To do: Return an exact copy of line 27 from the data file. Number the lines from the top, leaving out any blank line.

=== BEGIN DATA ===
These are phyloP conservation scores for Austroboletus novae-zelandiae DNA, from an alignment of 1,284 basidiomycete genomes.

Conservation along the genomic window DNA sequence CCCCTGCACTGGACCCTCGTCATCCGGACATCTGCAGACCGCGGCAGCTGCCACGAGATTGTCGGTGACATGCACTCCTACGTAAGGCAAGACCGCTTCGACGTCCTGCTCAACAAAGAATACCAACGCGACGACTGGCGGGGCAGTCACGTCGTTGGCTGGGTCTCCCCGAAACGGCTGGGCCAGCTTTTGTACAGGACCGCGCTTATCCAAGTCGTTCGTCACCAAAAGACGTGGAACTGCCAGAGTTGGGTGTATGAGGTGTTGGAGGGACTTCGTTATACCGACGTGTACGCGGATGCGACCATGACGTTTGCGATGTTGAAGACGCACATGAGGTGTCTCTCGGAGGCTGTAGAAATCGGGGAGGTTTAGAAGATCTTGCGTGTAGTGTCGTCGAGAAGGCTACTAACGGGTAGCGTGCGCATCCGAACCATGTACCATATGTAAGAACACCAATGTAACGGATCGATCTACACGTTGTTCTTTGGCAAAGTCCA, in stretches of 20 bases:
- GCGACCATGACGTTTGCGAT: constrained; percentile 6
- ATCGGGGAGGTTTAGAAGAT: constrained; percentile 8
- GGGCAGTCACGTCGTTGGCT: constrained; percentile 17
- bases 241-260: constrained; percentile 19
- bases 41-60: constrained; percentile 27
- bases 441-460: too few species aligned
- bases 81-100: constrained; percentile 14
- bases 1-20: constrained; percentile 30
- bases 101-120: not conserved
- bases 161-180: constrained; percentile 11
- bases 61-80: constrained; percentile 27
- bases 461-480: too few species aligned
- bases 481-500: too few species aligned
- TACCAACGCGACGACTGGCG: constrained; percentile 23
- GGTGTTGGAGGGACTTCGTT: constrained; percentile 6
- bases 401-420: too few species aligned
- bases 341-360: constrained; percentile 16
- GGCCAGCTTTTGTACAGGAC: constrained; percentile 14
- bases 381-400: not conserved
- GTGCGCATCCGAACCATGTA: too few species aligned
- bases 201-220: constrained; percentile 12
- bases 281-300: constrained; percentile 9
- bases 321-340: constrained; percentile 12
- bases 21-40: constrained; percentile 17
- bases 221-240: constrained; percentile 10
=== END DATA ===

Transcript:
- bases 221-240: constrained; percentile 10